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Palace: PNP subpoena powers ‘reserved for extreme circumstances’

By: - Reporter / @JhoannaBINQ
/ 03:46 PM March 12, 2018
roque

Presidential Spokesperson Atty. Harry Roque. YANCY LIM/PRESIDENTIAL PHOTO

Recognizing that the new law granting the police subpoena powers may be abused, Malacañang said on Monday that such powers would only be reserved for “extreme circumstances.”

President Rodrigo Duterte on Friday signed Republic Act No. 10973 granting the chief of the Philippine National Police (PNP), as well as the director and the deputy director of the Criminal Investigation and Detection Group (CIDG) subpoena powers.

“I suppose because of the fact there are limited signatories to the subpoenas that it would be reserved to the extreme circumstance for individuals who absolutely refuse to cooperate in an ongoing police investigation,” Presidential Spokesperson Harry Roque said in a press briefing.

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“The fact that only three people can sign it only means that it would not be resorted [to] as often that people might expect. So it bolsters the power of the police to conduct investigations properly but it would not be a common thing,” he added.

The new law was met with criticism from the public, fearing that it could be abused by the police.

New York-based Human Rights Watch said that the subpoena power and the government’s bloody campaign against illegal drugs is a “recipe for disaster.”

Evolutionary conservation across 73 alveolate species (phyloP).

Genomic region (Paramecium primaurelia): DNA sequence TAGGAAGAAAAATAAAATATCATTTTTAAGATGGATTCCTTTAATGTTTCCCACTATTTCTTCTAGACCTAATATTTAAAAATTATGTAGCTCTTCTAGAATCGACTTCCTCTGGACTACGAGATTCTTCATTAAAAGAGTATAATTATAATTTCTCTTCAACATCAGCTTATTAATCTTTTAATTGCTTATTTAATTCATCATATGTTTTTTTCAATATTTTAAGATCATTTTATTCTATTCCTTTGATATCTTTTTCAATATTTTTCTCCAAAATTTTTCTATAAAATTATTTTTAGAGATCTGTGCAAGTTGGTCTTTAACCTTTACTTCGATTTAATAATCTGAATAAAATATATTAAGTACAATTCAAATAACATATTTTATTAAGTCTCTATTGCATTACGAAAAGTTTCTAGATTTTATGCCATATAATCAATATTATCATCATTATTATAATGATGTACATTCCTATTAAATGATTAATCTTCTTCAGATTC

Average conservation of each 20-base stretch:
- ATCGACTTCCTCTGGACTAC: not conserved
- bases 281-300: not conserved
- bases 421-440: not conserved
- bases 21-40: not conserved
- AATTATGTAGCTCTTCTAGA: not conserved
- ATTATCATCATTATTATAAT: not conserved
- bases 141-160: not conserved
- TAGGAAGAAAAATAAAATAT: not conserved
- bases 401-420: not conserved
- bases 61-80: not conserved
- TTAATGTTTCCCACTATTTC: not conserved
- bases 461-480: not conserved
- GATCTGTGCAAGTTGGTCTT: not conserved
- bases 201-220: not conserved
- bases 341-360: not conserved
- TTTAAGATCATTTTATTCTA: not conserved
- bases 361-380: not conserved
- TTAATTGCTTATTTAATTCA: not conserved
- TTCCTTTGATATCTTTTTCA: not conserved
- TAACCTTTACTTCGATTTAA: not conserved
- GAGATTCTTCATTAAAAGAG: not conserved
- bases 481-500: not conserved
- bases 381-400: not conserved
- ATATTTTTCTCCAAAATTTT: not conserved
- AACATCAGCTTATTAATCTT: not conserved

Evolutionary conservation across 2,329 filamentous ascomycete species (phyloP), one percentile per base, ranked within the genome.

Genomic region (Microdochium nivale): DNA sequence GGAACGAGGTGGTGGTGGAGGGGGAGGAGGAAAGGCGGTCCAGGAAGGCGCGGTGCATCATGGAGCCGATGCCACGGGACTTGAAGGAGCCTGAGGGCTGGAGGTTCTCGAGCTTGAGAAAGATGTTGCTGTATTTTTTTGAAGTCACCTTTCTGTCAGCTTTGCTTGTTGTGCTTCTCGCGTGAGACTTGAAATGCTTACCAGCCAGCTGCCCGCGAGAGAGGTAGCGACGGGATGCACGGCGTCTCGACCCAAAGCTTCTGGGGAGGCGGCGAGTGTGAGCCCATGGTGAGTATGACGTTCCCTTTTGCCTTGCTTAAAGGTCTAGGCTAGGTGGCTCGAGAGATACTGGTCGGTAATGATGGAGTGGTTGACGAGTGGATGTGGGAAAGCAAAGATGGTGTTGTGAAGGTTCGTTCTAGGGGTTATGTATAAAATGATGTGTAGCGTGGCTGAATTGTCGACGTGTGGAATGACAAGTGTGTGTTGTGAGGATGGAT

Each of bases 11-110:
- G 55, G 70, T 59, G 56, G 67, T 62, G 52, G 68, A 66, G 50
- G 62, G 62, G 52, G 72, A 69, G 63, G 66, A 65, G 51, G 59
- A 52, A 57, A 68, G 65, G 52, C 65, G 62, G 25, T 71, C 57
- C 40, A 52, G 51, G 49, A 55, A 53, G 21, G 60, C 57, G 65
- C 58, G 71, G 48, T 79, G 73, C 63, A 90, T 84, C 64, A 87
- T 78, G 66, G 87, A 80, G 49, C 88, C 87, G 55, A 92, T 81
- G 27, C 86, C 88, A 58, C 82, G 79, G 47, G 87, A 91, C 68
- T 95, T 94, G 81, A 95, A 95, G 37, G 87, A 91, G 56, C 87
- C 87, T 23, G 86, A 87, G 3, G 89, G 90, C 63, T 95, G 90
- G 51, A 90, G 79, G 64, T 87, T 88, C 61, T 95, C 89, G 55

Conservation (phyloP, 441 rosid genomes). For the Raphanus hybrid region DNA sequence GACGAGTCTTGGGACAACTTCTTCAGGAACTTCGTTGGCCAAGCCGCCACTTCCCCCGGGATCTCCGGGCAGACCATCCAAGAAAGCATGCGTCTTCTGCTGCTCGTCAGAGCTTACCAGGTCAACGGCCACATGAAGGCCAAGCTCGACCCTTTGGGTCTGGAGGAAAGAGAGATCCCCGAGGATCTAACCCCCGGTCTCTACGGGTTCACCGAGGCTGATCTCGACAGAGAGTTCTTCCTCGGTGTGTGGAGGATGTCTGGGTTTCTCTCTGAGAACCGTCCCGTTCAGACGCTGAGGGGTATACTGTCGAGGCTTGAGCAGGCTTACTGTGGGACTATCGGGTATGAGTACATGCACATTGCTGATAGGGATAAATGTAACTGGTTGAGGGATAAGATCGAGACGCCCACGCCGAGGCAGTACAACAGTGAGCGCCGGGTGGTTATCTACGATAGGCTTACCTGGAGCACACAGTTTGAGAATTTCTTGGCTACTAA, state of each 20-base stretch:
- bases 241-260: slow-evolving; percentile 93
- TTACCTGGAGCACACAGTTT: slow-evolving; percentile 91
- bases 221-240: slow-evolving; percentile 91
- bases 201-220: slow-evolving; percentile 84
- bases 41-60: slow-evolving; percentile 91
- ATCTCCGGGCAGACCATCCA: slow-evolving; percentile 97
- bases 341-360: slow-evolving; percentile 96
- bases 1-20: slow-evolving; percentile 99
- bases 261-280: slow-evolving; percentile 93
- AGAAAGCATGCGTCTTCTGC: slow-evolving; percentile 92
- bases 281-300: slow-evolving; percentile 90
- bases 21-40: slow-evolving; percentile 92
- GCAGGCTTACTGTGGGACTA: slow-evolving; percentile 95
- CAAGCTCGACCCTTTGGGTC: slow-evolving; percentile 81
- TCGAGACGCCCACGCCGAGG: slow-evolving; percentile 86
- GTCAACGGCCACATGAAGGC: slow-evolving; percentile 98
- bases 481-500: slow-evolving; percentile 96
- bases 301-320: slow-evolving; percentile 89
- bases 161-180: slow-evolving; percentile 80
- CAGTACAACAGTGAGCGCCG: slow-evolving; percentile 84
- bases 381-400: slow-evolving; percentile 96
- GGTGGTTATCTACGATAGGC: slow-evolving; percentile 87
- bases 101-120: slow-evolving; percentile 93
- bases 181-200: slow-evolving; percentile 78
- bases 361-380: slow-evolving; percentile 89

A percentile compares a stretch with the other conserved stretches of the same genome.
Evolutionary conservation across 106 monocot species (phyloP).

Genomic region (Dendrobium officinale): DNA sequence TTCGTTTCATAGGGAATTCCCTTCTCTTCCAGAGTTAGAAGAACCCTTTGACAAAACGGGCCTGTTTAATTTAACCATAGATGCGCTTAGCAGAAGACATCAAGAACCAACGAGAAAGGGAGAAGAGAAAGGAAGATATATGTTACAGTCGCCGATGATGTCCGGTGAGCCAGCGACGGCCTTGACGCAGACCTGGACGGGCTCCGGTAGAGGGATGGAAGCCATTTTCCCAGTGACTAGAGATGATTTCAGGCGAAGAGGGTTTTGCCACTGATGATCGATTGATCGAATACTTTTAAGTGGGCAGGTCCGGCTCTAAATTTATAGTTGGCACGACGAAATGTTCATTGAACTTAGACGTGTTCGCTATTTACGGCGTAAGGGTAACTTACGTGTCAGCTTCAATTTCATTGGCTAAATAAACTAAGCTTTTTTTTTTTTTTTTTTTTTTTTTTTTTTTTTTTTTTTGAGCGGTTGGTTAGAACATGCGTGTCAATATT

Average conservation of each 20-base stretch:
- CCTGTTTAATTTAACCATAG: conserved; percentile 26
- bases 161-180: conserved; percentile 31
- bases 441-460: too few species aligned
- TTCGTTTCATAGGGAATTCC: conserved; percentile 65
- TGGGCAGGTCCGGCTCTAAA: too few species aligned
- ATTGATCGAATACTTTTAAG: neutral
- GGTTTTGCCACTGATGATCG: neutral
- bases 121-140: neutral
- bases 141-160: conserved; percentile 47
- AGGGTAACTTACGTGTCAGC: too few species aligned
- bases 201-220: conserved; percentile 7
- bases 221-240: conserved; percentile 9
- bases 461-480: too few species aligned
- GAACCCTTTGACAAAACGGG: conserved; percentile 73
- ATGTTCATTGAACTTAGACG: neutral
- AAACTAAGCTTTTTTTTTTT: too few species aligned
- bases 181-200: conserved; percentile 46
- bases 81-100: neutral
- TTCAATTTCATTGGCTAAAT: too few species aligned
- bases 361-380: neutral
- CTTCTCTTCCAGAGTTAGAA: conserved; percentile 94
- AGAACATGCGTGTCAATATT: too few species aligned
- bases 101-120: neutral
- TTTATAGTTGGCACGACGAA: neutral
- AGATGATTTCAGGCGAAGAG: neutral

“At a time when the PNP has been committing widespread rights violations without accountability  in the ‘war on drugs,’ granting the police further powers to act without judicial authorization is a recipe for disaster,” HRW Philippines researcher Carlos Conde said in a statement.

“The government should be finding ways to restrain a police force that has been out of control, not giving them a green light for further abuses,” he added.

READ: Duterte signs law giving PNP power to issue subpoena

Roque said that the “possibility of abuse” would be minimized because the subpoena could only be issued by three PNP officials. And if the individual summoned would not cooperate, the spokesperson said, the PNP could only ask a court to cite him or her for indirect contempt.

“It has to go up to the chain of command if you want to subpoena so you would have to make a request so I’m sure the police will reserve the exercise of the subpoena powers when there’s really an absolute willingness to cooperate in the ongoing investigation,” he explained. /je

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TAGS: abuse, CIDG, duterte, extreme circumstances, Palace, PNP subpoena powers, Roque
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